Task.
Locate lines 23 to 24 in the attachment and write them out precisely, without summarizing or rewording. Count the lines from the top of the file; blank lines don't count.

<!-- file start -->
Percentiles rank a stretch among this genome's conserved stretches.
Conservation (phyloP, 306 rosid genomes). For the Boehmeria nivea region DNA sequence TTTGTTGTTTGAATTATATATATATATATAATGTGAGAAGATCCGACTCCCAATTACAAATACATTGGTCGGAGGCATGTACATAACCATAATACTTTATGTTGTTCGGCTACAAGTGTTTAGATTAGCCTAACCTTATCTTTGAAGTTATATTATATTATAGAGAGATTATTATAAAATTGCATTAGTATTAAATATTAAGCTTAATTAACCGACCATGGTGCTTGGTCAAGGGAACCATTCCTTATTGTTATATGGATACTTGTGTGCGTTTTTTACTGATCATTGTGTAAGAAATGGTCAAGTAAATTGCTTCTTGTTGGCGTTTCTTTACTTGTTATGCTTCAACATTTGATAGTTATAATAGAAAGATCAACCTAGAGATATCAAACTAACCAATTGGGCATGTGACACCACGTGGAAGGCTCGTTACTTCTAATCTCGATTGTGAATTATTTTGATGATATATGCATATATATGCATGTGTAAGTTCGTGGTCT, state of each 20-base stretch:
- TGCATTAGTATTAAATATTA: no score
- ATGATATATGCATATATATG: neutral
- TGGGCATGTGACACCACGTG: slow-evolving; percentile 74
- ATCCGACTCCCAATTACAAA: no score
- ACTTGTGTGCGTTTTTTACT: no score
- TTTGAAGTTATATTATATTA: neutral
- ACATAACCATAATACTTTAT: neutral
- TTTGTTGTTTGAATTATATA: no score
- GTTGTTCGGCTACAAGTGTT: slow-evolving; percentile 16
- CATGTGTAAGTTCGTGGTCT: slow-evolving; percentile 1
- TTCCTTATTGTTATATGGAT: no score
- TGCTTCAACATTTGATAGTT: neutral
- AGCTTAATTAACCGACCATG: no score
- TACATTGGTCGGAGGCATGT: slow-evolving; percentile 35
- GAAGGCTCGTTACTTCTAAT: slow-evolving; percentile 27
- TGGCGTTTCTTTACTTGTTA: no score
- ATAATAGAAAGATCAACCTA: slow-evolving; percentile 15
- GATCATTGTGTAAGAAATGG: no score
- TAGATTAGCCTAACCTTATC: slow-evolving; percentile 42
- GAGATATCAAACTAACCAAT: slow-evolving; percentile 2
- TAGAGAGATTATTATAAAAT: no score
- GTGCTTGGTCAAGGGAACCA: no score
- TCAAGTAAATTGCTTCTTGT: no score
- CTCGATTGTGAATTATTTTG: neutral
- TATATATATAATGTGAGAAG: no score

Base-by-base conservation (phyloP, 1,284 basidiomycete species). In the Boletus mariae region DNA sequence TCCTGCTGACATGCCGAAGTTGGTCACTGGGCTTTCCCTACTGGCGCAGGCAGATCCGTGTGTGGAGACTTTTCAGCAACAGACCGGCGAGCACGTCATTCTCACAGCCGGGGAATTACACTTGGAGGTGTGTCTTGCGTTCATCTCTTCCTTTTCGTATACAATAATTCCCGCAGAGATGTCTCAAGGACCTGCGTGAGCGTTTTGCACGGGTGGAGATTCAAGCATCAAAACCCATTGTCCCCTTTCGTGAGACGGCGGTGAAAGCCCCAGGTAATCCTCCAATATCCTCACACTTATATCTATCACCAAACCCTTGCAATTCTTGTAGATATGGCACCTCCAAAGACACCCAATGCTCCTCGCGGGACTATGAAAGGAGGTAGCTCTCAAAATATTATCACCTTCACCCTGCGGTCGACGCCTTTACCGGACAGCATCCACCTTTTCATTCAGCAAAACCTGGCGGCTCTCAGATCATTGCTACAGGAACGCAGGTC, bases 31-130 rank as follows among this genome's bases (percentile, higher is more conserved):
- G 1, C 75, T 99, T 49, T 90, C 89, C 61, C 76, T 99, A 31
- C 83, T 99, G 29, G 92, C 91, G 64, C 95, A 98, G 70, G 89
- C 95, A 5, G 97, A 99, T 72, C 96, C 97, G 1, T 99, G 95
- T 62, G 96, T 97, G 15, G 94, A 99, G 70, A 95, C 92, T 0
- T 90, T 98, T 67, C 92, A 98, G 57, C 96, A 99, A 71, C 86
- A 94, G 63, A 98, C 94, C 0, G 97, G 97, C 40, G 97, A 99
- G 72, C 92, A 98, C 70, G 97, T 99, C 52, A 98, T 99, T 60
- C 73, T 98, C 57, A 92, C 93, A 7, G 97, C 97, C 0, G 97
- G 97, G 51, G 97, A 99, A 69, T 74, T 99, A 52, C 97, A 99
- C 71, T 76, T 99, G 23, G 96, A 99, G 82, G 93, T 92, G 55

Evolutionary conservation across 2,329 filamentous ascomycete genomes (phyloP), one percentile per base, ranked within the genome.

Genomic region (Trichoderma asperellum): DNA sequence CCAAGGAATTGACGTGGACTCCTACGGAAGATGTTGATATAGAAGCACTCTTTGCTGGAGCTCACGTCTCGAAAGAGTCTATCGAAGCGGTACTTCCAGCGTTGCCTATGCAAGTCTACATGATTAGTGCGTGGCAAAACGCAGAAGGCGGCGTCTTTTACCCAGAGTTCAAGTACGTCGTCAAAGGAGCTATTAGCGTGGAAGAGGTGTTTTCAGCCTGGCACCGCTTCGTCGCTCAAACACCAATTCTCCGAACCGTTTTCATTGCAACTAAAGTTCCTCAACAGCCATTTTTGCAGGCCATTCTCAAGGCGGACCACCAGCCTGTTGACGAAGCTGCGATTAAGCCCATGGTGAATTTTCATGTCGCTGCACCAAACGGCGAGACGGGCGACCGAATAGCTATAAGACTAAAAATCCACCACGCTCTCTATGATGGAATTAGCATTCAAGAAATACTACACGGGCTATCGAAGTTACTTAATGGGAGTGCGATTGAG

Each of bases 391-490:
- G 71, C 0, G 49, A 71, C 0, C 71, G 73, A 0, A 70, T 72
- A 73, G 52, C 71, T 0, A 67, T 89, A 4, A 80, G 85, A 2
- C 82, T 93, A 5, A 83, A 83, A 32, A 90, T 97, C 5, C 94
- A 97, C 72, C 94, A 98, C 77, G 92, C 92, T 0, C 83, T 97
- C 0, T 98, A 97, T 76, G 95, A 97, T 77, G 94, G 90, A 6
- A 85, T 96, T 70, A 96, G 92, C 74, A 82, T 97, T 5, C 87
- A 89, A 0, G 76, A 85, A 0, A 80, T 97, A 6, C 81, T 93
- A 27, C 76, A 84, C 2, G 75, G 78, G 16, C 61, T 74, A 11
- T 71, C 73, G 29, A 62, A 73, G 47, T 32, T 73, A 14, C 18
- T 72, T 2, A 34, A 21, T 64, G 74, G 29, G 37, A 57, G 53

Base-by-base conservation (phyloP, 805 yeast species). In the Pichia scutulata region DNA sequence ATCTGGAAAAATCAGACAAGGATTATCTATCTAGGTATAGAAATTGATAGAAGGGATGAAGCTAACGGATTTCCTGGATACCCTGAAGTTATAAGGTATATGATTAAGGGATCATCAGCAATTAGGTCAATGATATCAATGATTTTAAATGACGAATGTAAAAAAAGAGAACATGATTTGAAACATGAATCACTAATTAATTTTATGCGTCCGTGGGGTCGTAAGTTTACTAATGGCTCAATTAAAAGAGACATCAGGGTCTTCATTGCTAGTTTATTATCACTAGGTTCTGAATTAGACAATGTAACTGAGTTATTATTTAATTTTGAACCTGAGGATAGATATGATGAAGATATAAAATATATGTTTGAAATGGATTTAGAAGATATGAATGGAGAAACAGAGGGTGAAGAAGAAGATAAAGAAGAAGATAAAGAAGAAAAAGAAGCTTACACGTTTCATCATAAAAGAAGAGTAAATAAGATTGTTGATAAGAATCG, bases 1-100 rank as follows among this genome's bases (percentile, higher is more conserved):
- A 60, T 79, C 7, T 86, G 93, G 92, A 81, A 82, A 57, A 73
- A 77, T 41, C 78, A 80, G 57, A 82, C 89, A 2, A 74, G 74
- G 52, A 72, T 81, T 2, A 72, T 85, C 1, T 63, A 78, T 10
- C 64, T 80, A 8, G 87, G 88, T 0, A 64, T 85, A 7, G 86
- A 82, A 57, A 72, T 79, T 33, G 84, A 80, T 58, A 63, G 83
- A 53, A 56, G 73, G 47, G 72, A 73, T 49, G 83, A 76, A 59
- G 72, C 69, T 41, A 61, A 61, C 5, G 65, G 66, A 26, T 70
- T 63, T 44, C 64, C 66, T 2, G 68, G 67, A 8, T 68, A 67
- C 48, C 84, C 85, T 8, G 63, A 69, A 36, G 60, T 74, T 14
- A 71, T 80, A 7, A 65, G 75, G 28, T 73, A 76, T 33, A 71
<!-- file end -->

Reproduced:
- TAGAGAGATTATTATAAAAT: no score
- GTGCTTGGTCAAGGGAACCA: no score